Mexico-US migration slips after 40 years of growth
The rate of Mexican immigration to the US has stalled or maybe even gone into reverse, an analysis shows, ending a four-decade-long trend.
A Pew Hispanic Center study shows immigration began to slow five years ago and may have reversed by 2010.
Economic factors, increased border control, and lower Mexican birth rates were all cited as factors.
More than 12 million migrants entered the US from Mexico since 1970, more than half legally, the report says.
"Looking back over the entire span of US history, no country has ever seen as many of its people immigrate to this country as Mexico has in the past four decades," the report's authors note.
However, figures clearly show major changes to the long-term trend over the years 2005-2010.
A decade earlier, from 1995-2000, some 2.9 million Mexicans arrived in the US, with just 670,000 people leaving the country for Mexico - a net influx to the US of more than 2.2 million people.
Between 2005-2010, though, just 1.37 million arrived from Mexico - and 1.39 million left to cross the southern border.
"While it is not possible to say so with certainty, the trend lines within this latest five-year period suggest that return flow to Mexico probably exceeded the inflow from Mexico during the past year or two."Deportation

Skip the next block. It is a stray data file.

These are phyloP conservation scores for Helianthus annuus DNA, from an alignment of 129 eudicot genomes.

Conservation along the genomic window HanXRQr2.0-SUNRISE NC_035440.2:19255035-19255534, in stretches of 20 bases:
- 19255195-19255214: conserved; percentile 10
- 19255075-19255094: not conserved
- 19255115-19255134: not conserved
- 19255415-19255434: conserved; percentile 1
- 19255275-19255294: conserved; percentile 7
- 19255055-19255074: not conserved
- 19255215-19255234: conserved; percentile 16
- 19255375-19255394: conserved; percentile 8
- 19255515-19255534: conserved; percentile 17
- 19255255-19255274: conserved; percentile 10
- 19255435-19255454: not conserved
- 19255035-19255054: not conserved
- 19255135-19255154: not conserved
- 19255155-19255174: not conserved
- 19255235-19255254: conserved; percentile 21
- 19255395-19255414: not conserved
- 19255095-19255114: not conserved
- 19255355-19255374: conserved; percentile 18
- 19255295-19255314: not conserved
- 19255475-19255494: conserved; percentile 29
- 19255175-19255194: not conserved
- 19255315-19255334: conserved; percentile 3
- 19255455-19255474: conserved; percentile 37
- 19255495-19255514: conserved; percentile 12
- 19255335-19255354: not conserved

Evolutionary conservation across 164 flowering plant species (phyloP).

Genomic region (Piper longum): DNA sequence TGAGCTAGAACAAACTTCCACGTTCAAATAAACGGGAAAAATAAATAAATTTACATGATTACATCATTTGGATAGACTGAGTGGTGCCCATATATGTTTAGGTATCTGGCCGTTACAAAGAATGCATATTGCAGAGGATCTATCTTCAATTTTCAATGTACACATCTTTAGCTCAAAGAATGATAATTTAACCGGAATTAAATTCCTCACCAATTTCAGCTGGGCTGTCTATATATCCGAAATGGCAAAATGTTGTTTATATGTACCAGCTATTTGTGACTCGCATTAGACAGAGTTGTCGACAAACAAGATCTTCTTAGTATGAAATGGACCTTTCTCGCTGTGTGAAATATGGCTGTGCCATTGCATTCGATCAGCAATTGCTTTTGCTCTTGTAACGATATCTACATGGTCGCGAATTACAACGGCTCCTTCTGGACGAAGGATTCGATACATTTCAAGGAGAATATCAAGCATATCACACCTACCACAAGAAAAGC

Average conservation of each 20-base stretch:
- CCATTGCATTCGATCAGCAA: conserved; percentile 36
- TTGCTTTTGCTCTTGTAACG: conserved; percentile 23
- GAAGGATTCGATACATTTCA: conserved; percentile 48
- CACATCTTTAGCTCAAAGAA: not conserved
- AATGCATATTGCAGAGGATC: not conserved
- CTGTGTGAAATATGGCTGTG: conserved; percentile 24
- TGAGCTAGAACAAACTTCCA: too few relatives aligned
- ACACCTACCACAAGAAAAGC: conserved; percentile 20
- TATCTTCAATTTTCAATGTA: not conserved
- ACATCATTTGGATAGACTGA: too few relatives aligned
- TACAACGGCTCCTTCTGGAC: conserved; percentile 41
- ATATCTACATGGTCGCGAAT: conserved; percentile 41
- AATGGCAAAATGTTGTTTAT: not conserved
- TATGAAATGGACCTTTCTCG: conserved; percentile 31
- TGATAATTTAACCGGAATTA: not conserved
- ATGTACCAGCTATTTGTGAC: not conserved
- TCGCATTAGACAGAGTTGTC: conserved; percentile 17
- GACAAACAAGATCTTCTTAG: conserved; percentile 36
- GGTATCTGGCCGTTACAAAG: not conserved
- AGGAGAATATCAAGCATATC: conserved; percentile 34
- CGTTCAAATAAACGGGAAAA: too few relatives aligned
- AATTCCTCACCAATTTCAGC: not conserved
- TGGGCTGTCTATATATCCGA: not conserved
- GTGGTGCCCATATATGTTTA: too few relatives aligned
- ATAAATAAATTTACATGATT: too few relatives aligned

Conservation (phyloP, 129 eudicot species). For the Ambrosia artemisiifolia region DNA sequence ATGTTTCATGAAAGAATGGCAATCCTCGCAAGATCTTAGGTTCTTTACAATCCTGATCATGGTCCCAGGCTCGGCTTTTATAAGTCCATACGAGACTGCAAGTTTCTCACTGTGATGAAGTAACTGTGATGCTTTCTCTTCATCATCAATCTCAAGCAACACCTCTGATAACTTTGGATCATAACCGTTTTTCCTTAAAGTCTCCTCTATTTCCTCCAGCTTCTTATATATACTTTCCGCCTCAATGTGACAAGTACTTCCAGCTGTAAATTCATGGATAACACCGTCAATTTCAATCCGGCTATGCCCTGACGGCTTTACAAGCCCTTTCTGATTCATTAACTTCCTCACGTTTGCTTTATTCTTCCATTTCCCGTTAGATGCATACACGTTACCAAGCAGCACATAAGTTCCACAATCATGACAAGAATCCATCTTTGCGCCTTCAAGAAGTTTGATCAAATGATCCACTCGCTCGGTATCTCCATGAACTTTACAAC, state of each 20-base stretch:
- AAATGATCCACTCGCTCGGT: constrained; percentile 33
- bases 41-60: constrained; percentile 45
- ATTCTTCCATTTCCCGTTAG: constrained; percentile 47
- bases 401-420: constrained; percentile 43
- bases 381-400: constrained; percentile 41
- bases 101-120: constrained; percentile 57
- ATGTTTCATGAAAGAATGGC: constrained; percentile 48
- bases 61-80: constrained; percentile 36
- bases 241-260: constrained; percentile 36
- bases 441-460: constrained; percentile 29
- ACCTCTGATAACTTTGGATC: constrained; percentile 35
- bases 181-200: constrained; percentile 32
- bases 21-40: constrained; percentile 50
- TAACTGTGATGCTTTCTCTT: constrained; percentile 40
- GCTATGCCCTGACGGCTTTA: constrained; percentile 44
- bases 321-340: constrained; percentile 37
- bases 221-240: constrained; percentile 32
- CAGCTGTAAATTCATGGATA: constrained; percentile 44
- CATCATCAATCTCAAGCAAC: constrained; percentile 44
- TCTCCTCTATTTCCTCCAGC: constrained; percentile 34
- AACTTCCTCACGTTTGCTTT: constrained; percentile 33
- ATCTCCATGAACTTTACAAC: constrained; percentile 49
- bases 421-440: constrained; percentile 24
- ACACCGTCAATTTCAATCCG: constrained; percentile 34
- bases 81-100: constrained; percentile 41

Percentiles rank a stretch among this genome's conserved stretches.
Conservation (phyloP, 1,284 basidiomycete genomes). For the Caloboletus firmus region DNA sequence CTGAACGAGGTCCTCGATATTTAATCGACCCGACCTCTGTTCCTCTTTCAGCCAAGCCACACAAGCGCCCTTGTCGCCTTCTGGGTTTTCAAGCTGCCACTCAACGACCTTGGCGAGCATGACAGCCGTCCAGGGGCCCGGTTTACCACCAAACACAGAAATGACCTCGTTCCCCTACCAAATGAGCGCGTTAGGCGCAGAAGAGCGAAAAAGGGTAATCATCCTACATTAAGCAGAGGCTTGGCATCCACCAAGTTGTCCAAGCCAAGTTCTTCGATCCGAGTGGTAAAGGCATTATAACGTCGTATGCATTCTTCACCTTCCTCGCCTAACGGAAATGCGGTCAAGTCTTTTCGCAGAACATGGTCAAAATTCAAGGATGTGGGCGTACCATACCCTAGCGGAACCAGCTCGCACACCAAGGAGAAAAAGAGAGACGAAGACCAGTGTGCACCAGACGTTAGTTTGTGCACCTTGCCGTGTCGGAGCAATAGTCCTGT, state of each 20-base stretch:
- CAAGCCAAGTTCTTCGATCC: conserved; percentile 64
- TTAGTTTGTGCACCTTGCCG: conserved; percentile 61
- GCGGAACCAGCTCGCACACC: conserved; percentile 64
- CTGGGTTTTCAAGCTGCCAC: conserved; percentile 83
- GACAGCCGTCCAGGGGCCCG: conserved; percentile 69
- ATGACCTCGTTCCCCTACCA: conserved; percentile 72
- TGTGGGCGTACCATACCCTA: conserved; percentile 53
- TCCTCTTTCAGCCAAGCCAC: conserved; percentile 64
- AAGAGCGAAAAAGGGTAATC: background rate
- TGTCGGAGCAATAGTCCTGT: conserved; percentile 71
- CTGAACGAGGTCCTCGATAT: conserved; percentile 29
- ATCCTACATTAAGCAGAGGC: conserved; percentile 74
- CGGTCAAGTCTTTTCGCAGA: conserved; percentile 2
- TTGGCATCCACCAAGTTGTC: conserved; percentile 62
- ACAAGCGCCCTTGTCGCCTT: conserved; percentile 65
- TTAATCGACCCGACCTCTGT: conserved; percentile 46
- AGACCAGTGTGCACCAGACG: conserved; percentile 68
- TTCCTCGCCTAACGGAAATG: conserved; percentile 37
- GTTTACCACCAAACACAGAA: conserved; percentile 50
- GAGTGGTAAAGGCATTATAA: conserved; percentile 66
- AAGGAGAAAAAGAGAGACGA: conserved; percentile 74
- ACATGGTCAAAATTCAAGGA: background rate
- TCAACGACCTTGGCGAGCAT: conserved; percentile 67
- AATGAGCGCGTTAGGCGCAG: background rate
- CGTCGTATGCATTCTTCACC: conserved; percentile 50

The downward trend includes a sharp reduction in the number of illegal Mexican migrants living in the US, the report says.
The numbers of unauthorised Mexicans living in the US fell from nearly seven million in 2007 to 6.1 million in 2011, according to estimates based on US census data.
During those years the numbers of legal Mexican migrants in the US rose slightly, increasing by 200,000 to 5.8 million.
The data tallies with previous figures released by the US government that showed the Obama administration deporting record numbers of illegal immigrants for three successive years from 2009.
According to data in the Pew report, a "significant minority" of the 1.3 million people - between 5% and 35% - who left the US for Mexico did not leave the country voluntarily.
The issue of immigration is a sensitive one in a presidential election year.
New immigration laws in several states, including Alabama and Arizona, have placed a heavy focus on efforts to crack down on illegal immigration by requiring individuals to present valid US documents.
Backers of the new laws say the requirement to present documents encourages people without the legal right to be in the US to leave the country of their own accord.
That process of attrition was referred to as "self-deportation" during this year's Republican primary season.
Arizona's law is being challenged in the US Supreme Court on Wednesday.
Presumptive Republican nominee Mitt Romney polls badly among Latino voters, while President Barack Obama generally retains broad support despite his stern deportation policy.